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Editor’s Note: The following report is excerpted from Joseph Farah’s G2 Bulletin, the premium online newsletter published by the founder of WND. Subscriptions are $99 a year or, for monthly trials, just $9.95 per month for credit card users, and provide instant access for the complete reports.

WASHINGTON – There is increasing evidence that Chinese criminal cartels are linking up with their counterparts in Latin American to make profits from drugs and human trafficking, according to Joseph Farah’s G2 Bulletin.

Sources say that last April a shipment of precursor chemicals bound for the Los Zetas Mexican cartel was intercepted in the small Caribbean country of Belize. According to report by the Jamestown Foundation, a Washington-based think-tank, a Chinese mafia apparently is emerging in Chinese communities in Latin America.

The report pointed out that other connections between China and Latin America include trafficking in persons from China through Latin America to be smuggled into the United States and Canada.

Concerns also have been raised about contraband goods and money laundering.

The report points out that law enforcement in Latin America is “woefully unprepared” to deal with the increasing criminal ties between the two regions.

Part of the problem is the inability of police to penetrate Chinese communities where these criminal activities take place, since they lack ethnic Chinese agents or language skills, particularly in non-Mandarin dialects.

The report also says there is evidence that Chinese and even Taiwanese embassies in some of these Latin American countries assist in such operations.

“China-Latin America criminal ties are likely to become greater with the expanding commerce and investment between the two regions,” the report said. “Historical experience suggests that Chinese triads and tongs operating in Chinese communities in major Latin American cities will continue to diversify into human trafficking, narcotics and other lucrative criminal activities.”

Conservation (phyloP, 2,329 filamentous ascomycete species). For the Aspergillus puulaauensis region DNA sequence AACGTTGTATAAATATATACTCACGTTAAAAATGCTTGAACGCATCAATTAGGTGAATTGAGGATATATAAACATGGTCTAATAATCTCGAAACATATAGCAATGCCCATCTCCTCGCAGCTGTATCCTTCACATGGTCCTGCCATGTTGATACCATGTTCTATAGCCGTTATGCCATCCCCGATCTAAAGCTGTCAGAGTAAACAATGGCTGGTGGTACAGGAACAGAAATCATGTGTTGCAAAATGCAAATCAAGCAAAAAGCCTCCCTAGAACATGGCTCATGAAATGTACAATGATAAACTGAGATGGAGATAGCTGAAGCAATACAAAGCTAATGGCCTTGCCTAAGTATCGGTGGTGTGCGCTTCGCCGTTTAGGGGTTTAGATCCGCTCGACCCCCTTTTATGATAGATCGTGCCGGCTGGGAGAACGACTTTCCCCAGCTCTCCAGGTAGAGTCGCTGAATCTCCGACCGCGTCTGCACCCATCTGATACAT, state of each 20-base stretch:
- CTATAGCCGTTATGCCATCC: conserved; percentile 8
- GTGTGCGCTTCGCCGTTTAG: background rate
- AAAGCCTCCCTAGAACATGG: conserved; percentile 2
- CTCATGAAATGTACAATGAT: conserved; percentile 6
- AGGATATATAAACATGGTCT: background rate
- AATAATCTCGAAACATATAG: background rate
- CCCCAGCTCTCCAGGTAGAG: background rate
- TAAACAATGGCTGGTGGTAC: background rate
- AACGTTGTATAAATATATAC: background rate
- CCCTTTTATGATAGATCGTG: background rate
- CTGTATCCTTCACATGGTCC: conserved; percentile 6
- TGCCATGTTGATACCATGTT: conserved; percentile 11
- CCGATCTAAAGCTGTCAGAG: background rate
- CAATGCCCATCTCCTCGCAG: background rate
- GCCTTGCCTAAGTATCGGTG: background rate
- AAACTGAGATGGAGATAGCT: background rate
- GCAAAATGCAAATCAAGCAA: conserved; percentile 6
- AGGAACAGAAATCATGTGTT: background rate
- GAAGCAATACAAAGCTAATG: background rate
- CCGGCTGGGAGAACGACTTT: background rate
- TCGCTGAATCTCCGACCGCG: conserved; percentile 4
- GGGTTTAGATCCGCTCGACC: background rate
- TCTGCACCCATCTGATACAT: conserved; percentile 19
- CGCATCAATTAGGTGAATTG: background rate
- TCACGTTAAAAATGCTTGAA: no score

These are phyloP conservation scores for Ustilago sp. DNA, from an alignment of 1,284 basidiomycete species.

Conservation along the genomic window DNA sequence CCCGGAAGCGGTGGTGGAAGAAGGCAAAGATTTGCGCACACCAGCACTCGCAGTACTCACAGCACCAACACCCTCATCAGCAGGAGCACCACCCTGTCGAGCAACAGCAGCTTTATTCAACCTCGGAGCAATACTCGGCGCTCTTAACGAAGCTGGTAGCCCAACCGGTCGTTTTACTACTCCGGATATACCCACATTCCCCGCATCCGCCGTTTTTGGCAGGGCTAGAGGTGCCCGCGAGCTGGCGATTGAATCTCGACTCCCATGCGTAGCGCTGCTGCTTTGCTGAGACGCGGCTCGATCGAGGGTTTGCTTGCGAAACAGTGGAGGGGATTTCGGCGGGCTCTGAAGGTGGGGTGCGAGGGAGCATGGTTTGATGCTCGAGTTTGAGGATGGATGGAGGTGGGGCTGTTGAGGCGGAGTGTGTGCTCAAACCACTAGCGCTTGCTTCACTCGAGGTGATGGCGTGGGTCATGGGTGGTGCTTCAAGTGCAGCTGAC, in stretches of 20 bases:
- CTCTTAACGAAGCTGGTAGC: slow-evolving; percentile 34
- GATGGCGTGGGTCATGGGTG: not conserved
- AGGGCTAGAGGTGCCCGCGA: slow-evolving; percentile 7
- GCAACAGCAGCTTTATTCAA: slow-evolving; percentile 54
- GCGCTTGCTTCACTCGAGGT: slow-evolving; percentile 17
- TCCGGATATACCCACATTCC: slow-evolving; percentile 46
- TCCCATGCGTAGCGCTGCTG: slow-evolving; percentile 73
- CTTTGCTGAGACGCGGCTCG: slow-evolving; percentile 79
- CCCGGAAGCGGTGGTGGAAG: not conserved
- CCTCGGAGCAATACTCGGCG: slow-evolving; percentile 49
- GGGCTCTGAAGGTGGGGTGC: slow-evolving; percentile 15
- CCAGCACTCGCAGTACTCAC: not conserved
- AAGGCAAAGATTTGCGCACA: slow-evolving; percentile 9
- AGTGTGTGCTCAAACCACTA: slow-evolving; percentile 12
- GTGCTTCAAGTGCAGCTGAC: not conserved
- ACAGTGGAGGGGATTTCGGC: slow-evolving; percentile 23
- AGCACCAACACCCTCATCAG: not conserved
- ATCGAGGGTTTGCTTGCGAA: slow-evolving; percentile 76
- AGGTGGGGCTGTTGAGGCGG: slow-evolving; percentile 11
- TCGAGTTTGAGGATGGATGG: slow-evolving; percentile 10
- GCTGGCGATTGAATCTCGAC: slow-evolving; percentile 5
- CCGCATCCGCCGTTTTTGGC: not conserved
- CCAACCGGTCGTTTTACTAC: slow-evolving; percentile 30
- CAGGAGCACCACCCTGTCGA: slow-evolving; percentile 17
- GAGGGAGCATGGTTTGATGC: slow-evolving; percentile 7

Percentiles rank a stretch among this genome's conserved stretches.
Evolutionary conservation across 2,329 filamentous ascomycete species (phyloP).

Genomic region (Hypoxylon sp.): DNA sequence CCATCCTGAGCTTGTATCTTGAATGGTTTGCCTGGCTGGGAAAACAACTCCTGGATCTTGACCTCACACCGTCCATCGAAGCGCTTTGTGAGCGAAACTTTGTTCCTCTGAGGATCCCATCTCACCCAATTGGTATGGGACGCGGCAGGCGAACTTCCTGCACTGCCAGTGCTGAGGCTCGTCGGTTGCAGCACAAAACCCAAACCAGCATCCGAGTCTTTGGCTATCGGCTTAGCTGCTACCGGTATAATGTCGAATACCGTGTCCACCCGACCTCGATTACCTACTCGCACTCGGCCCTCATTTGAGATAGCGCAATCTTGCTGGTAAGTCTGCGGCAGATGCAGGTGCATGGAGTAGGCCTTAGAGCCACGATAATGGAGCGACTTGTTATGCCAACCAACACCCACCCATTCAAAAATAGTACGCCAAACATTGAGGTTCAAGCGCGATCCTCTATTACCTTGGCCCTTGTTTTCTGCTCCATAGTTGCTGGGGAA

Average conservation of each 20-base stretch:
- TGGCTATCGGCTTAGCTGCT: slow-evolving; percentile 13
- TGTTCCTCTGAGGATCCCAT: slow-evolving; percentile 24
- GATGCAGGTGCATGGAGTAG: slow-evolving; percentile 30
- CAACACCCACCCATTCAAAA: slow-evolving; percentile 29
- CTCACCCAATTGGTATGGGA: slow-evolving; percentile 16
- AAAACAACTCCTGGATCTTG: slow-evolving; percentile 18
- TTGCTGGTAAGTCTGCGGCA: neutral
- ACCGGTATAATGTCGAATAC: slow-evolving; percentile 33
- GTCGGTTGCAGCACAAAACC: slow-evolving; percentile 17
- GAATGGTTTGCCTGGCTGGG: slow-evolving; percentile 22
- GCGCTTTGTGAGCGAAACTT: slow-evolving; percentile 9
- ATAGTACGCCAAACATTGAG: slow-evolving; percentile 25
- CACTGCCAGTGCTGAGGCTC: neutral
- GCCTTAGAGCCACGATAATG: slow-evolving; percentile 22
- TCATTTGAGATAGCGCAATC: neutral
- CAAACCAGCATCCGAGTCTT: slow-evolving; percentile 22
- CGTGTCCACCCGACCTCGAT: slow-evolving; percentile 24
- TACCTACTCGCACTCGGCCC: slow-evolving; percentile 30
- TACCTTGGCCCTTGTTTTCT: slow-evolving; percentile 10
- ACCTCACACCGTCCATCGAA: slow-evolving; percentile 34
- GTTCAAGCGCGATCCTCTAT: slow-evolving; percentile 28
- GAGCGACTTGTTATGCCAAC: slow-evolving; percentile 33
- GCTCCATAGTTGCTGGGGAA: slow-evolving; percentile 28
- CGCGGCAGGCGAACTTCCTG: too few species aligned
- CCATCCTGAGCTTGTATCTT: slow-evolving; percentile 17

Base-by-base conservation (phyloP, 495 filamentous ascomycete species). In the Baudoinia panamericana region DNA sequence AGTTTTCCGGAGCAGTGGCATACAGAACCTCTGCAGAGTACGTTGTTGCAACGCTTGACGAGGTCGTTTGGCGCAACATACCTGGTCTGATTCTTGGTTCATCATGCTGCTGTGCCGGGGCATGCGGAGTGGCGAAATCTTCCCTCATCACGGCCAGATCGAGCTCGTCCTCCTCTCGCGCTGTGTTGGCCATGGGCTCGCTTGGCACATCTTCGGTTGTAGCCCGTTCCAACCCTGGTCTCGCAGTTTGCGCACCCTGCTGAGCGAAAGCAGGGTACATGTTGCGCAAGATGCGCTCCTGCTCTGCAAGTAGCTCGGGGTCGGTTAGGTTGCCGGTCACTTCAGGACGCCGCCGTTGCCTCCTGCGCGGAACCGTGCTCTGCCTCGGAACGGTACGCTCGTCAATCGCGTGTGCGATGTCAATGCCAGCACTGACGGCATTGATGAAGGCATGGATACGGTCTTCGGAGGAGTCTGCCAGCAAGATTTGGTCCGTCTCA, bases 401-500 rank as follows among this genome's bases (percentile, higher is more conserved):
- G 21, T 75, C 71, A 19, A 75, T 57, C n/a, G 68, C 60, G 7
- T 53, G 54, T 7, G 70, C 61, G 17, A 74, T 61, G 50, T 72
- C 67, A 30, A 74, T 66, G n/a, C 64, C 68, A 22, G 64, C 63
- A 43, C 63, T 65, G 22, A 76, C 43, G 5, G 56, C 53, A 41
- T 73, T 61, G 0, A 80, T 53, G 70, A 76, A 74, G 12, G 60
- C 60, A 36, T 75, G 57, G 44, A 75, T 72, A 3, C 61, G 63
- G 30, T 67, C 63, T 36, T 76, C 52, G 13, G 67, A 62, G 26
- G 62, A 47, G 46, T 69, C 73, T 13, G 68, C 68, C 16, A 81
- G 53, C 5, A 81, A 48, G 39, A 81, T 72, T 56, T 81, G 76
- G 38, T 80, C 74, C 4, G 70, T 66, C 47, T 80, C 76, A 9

There is an anticipation of increased human trafficking as the number of Chinese workers grows to fulfill construction projects in the Caribbean.

“Purchases of precursor chemicals from China and India by Mexican drug cartels are likely to expand into other forms of collaboration as well as competition for ‘turf’ in overlapping business areas such as Pacific maritime logistics,” the report said.

“Mafias on both sides of the Pacific are likely to become increasingly involved in taxing, and perhaps controlling, the growing and highly lucrative contraband trade,” the report added. “New trans-Pacific banking ties and increasing currency convertibility will create new, difficult-to-monitor options for criminal organizations to cross the Pacific to hide earnings and protect assets.”

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